Brand Personality Framework – The How and Why
We live in the age of the human brand. According to Accenture's Strategy Study, 83% of customers want human interaction - which makes developing a personality framework essential for brands wanting to cut through the noise and forge long-lasting emotional connections.
Describing a brand’s personality involves defining its human characteristics. In other words, it’s how you’d describe a brand as if it were a person. Struggling to picture a brand as having a personality? How about this: What qualities do you appreciate in your friends, or would put you off taking a relationship to the next level?
Outdoorsy, upper class, down-to-earth, hard-working, charming, energetic. Normally, we use these words to describe a person’s personality traits, but they can also be used to describe brands.
Brand trust is formed in the same way that human trust is built. It is your personality – the set of human characteristics that make your brand unique and recognisable – that allows your audience to connect with you – or not.
By developing a well-defined personality framework as a part of your strategic brand strategy, you can carefully associate your brand identity with these human attributes. The result? Brand personality traits that appeal to your target audience, boost brand recognition, increase brand loyalty, and assert market dominance.
There’s no denying that a well-developed brand personality is an integral part of any marketing campaign today. In today’s cluttered marketplace, a brand with a strong, well-defined personality stands out from the crowd and becomes relatable, desirable and trustworthy.
Consumers today want to feel like they know a brand and can relate to it. The truth is – customers might look elsewhere if a brand isn’t relatable and instantly recognisable and approachable.
If you’re looking to kickstart your brand personality adventure, polish your existing strategy or simply want to learn more about the process – look no further.
In this article, we’ll explain how you can use this branding strategy to build – and retain – lasting customer relationships, boost brand awareness, reinforce brand equity, and boost brand loyalty.
What is brand personality?
Essentially, it refers to the personification of a brand – the sum of its emotional, psychological, and behavioural patterns.
Consumers don’t just relate to these human characteristics and traits – they buy into them. Your brand’s personality is what your customers identify with, relate to and decide to invest both their trust and time in. As a result, it plays a crucial role in customer acquisition, loyalty, and equity building.
What is a brand personality framework?
Before delving into Jennifer Aaker’s infamous Brand Personality Framework – which we get to later – we thought we’d spend some time discussing the more general features of personality frameworks.
Think of personality frameworks as a strategic tool to bring a brand and its intended audience closer together. Your brand’s personality is the most effective tool for humanising it, and the first step is to develop one using a proven framework. A company or organisation can use this framework to shape people’s perceptions of its products, services, or missions.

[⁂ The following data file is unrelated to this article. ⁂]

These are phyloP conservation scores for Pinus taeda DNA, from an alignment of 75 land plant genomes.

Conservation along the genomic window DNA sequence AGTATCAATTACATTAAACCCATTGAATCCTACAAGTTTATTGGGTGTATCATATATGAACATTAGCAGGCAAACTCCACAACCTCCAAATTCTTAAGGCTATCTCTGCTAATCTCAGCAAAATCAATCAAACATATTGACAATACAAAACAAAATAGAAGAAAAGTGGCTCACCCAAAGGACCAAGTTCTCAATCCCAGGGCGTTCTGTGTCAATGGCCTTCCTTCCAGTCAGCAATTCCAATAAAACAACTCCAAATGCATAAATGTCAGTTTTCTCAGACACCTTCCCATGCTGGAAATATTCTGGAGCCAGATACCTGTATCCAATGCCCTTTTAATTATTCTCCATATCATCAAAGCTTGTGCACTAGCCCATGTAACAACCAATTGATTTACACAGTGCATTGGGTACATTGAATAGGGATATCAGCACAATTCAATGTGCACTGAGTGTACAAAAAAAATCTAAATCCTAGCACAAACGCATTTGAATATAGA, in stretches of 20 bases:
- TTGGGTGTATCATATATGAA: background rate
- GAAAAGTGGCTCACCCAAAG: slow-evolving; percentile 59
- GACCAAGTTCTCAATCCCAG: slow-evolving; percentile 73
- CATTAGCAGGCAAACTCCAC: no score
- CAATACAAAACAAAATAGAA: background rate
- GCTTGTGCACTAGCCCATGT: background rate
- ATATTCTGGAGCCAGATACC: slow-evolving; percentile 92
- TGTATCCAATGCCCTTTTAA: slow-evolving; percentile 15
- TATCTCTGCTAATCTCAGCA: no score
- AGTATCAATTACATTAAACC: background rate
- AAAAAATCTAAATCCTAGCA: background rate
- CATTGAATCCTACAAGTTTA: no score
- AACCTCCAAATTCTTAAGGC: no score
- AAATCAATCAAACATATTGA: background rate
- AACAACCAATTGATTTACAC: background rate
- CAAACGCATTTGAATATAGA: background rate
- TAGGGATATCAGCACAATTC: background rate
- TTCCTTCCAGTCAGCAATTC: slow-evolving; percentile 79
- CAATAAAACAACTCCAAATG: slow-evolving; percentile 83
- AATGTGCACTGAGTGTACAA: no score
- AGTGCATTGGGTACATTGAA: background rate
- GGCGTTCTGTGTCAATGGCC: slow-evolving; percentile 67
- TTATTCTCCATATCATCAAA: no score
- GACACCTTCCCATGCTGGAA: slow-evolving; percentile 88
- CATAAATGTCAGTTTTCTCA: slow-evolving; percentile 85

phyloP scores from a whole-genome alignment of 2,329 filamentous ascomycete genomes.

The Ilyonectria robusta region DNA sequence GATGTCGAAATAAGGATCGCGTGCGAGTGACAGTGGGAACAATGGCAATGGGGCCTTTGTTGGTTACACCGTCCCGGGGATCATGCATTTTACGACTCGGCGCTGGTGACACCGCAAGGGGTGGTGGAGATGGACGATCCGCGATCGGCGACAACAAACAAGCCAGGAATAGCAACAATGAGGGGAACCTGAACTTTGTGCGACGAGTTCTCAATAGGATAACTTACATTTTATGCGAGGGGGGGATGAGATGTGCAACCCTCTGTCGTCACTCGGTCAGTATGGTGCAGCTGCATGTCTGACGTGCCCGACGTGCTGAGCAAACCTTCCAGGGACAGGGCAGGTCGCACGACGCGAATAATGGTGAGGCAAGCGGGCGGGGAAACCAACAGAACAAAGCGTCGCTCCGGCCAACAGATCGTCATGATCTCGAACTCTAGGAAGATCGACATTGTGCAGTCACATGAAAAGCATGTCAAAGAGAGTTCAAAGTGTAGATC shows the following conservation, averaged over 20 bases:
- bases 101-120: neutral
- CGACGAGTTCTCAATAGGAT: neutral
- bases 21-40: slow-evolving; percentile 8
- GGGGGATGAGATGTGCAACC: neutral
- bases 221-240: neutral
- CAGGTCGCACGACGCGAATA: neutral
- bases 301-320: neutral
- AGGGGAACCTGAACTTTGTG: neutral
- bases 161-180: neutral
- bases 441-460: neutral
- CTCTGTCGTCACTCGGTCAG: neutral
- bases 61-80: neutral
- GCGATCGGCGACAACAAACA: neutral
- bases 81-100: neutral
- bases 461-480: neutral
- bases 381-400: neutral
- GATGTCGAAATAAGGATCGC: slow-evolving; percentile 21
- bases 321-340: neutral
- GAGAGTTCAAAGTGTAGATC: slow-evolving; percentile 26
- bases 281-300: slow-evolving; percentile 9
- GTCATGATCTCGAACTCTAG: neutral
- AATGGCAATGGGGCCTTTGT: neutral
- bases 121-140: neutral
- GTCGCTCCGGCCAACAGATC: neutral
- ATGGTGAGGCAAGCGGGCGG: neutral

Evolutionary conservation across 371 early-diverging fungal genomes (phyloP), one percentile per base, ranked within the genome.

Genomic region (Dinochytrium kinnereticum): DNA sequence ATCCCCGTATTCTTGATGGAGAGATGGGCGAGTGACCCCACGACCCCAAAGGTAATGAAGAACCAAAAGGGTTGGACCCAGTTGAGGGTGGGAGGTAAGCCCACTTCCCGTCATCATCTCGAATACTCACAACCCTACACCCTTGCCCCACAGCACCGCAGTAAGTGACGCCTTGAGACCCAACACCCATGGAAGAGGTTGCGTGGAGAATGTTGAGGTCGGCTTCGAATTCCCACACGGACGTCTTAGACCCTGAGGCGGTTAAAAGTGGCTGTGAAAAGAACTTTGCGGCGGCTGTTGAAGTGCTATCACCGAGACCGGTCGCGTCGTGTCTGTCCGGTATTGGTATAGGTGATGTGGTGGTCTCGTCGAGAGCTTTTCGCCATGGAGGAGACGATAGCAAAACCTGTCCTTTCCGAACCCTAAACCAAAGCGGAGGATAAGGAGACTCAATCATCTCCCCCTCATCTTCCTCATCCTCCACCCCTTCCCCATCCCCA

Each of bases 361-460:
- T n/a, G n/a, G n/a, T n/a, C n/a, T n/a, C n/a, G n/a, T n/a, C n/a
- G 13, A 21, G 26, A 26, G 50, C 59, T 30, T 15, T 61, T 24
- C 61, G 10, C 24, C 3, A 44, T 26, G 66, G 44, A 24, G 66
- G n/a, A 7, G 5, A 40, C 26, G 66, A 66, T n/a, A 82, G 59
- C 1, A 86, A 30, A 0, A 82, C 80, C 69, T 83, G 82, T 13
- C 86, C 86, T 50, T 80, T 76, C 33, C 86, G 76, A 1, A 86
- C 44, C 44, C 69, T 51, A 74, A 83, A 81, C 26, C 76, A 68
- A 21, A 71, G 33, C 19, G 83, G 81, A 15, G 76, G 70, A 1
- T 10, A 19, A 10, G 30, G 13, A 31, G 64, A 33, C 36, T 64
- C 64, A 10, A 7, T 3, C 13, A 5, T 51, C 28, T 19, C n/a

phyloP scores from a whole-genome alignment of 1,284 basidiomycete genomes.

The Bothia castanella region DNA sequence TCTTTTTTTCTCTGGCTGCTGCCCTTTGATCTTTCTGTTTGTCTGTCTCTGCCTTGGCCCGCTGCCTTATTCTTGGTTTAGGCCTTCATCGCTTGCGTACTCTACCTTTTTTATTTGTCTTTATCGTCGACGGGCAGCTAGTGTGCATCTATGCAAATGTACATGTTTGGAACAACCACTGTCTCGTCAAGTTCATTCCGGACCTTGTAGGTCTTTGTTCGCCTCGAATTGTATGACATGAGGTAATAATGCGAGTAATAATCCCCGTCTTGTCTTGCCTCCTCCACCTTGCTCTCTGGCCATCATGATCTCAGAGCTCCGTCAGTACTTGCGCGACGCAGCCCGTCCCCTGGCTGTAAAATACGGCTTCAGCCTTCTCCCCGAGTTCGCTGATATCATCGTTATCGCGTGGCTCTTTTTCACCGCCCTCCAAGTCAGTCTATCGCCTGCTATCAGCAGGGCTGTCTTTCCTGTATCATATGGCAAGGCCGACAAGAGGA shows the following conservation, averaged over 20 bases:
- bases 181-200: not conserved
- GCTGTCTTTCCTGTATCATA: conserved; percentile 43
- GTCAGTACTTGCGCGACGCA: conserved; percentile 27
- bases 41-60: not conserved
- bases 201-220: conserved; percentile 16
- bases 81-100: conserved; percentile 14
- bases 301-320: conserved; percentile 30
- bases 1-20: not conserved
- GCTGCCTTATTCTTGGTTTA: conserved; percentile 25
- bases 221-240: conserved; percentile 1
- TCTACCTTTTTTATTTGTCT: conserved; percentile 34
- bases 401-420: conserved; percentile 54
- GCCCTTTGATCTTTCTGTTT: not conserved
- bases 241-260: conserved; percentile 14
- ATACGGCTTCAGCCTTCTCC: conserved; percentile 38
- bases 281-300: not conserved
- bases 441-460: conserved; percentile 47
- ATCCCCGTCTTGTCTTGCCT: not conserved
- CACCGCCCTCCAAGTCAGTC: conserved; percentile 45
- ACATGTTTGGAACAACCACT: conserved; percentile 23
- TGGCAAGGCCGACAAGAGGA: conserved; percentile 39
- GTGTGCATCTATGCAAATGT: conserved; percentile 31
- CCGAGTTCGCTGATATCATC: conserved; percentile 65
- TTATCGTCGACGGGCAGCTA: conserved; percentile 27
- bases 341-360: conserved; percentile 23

Essentially, a brand personality framework identifies your brand’s essence – be that daringness, trustworthiness, earnestness, reliability, or so on. While reinforcing and encouraging brand loyalty, a good brand personality framework can increase brand awareness and provide diversity and variation.
In both B2B and customer-facing businesses, brand personality is crucial. In both areas, customers want a human brand that is relevant to them. As customers increasingly seek out brands that are authentic and transparent, an effective brand personality framework captures a brand’s unique personality traits and piques customers’ interest.
More than a means of reaching and retaining your target audience, the personality of a brand is an important element of its overarching brand identity. Your brand’s personality plays an instrumental role in its positioning and differentiation, and an effective brand personality framework gives a brand depth, individuality, variation and a competitive edge.
Communication style, tone of voice, and behaviour can all contribute to its effectiveness, as can in-market communications that actively cultivate consumers’ perceptions.
Think of how Brewdog has come to be known as playful and provocative, Coca-Cola as classic and family-orientated, Redbull as adventurous and Nike as socially conscious and empowering. Instantly recognisable and highly relatable, the best brand personalities are captivating and commanding.
Through compelling personality frameworks – these brands are not just bought, liked, and adopted by customers. A distinctly human connection is felt between them. This emotion-based connection lies at the heart of brand relationships and allows brands to feel familiar, safe, and trustworthy.
Why is a personality framework important?
Almost everywhere you look, brands compete to connect authentically with audiences. For a brand to remain healthy, it must have an easily distinguishable and attractive personality.